Born on 14 October 1938, Empress Farah Pahlavi was the only child of Sohrab Diba and Farideh Diba Ghotbi in Tehran.
Less than ten years later, in 1947, she would lose her father at an early age; as Farah was very close to her father, his death deeply troubled her. From this point, she was educated at the Italian School in Tehran. Later on, she would enrol at the French language Jeanne D’Arc School. Empress Farah would obtain her baccalaureate from the Lycee Razi – a secular high school.
Her architecture interests led to her studying in Paris at the École Spéciale d’Architecture, and in 1959, it was there, at an embassy reception, that she met Mohammad Reza Shah Pahlavi of Iran (who had already been married twice before). By 1 December of that same year, their engagement was announced with a wedding, which received worldwide press attention, just three short weeks later on 20 December when she was 21.
Upon her marriage, she was styled Queen of Iran, but she would be named the first Shahbanou, or Empress, of Iran and be crowned in the 1967 Coronation Ceremonies (which was devised especially for her at the coronation). She was “Iran’s first crowned female sovereign and the first woman crowned anywhere in the Muslim world,” according to her official biography on her website. She also would break barriers by being the first woman to donate blood in a Muslim country.
The Shah and Empress of Iran would have four children together: Crown Prince Reza (b. 1960), Princess Farahnaz (b. 1963), Prince Shahpour Ali-Reza (b. 1966, d. 2011) and Princess Leila (b. 1970, d. 2001). She would also become a stepmother to his daughter, Princess Shahnaz Pahlavi, from his first marriage.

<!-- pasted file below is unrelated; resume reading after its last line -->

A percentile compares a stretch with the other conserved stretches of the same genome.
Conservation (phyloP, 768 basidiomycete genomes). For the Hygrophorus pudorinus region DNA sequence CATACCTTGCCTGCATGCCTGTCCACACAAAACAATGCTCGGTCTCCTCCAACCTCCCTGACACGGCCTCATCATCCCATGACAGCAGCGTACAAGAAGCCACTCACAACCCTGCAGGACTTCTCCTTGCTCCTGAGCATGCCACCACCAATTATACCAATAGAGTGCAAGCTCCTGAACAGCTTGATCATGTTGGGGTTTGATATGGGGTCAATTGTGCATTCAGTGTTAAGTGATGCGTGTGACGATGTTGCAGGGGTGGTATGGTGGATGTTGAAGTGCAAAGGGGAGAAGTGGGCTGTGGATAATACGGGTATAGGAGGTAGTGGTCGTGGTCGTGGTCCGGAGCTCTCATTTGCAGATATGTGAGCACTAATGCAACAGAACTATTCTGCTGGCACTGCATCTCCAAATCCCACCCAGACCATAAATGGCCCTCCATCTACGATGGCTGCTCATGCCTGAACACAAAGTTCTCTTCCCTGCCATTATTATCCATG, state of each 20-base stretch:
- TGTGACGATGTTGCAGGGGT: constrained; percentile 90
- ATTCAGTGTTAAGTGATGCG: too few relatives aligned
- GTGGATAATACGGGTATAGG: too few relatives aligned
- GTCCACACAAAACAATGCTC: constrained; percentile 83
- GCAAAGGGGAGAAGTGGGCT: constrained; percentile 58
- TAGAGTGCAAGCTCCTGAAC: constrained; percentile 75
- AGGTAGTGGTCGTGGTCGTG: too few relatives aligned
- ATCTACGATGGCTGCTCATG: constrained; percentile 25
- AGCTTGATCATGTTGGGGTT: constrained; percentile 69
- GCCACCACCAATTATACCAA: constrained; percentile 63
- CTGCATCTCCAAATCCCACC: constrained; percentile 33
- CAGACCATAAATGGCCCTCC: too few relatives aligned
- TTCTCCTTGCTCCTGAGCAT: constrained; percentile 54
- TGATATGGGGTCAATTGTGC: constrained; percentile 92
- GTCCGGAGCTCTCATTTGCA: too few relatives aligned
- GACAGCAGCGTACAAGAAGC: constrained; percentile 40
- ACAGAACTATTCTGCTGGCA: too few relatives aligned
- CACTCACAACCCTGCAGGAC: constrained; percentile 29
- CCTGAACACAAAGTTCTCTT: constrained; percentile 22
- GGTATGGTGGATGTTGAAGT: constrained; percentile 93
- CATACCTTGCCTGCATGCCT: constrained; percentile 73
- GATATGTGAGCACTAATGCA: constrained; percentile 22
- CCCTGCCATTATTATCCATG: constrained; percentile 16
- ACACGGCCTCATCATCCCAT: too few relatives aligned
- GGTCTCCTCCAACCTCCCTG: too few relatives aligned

Regarding her role in Iran as the Empress, Farah first limited herself to traditional ceremonial roles, but that would later change. She would become involved in government affairs that interested her and soon be the patron of 24 organisations with the themes of health, education and culture. Her importance and role were solidified when her husband, the Shah, named her regent if he were to die before their son reached his 21st birthday.
End of the monarchy
The Iranian Revolution resulted in the Iranian Imperial Family going into exile on 16 January 1979, first to Egypt before moving to Morocco for a short time as the guests of King Hassan. Upon leaving Morocco, they went next to the Bahamas where they were granted temporary refuge. They would be forced to move again when this expired; the Imperial Family were next in Mexico where they rented a villa near Mexico City.
The Shah had been battling non-Hodgkin’s lymphoma for quite some time, and after leaving Egypt, his health deteriorated rather quickly. He received medical treatment in the United States, but after his treatment, the Carter Administration did not allow them to stay in the US due to the tensions between America and Iran which had lead to the Iranian Hostage Situation. The family were forced to move again to Panama.
After getting word that the Panamanian government was potentially going to arrest them and extradite them back to Iran, Empress Farah reached out to her friend Jehan Al Sadat, the wife of Egyptian President Anwar Sadat, to be allowed to return to Egypt. President Sadat granted them permission, and they arrived in Egypt in March 1980. The Shah would die just a few months later in July.
The rest of the story
Empress Farah and her family remained in Egypt until President Sadat was assassinated. US President Ronald Reagan reached out to let her know that the family was welcome in the United States. As a result, the family moved to Massachusetts.Embed from Getty Images
Empress Farah now splits her time between her home in Potomac, Maryland and Paris, France. She wrote an account of her life with the Shah in 2003 called An Enduring Love: My Life with the Shah. It can be purchased on Amazon (US & UK).
This article first appeared on History of Royal Women where you can find more information on female royals across the globe, from past to present.